Halloween is not a bad movie but just a far cry from the original. I loved seeing Lauri Strode back and kicking ass, her story came full circle and had some real depth. The same could not be said for the vast majority of this clichéd and irritating cast. Michael Myers still solidifies himself as a terrifying presence and I love that he is nothing more than evil incarnate. The film has an interesting premise in that he holds no attachment to Strode nor does he seek her out but unfortunately the film needs that final confrontation even if it works against everything interesting that it established.
Rating: 2.5 / 5
One of the biggest questions I have on the internet is just how much am I exposing myself? It’s a thought that genuinely unnerves me and has always kept me two steps back in this new age of information and technology. I leave sites that ask for details and make most of my purchases offline for fear of what information I share may fall into the wrong hands. I try to convince myself it’s an irrational fear and then films like Searching and Cam come along!!!
Cam delves into the unexplored world of Cam girls and how it’s a competitive market all about customer retention and getting to the top of a ranking board. It’s an interesting look that doesn’t necessarily judge anyone (even if the audience members are pretty pathetic) but emphasizes ruthless capitalism even on an adult digital platform. Where the horror of Cam begins is a form of digital identity theft which escalates into a brilliant mystery film and gruesome finale. If you haven’t seen Cam it’s a must watch.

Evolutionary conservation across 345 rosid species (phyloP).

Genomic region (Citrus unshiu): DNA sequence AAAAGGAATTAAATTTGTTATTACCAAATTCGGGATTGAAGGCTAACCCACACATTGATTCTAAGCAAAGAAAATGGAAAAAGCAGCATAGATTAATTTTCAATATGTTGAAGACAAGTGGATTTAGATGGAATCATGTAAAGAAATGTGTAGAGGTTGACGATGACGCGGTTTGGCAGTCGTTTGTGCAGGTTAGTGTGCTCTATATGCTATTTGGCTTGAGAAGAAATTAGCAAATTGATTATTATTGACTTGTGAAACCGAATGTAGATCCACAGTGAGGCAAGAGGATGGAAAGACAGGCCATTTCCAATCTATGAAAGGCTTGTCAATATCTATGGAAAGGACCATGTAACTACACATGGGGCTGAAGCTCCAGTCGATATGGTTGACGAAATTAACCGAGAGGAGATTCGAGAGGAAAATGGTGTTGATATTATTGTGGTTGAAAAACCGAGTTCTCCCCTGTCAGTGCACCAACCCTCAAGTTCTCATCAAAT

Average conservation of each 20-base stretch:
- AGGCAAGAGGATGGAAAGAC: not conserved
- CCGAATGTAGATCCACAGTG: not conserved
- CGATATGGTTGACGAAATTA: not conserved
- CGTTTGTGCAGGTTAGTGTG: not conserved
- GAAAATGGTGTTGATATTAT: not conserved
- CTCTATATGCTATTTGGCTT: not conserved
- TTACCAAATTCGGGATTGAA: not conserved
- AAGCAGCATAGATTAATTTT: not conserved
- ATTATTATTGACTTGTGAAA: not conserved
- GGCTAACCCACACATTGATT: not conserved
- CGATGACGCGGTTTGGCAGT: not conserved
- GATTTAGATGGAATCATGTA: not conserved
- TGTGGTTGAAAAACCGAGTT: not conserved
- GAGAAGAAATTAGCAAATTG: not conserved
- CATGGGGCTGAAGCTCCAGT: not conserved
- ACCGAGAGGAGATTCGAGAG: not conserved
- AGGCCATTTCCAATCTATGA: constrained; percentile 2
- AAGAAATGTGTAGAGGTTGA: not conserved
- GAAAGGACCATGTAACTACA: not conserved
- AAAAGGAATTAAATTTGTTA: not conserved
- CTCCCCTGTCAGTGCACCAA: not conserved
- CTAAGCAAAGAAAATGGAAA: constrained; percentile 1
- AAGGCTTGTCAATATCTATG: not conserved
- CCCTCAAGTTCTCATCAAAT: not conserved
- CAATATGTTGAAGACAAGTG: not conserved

Rating: 4 / 5
There’s something about a prestigious director going from an Oscar-winning film to a pulpy heist movie that just brings joy to my heart. Steve McQueen needs no introduction as his films speak for themselves but the concept behind Widows had my shaking in anticipation. Add a stellar cast and you got a winning mix.
Widows is both hard-hitting, brutal, hilarious, and touching. It’s a phrase I probably overuse but this film is a rollercoaster of emotions. This is due to a dynamic cast and a bulletproof script. It tackles themes of loss, grief and class divide in an emotional and mature manner.
Rating: 4.5 / 5
Mowgli: Legend of the Jungle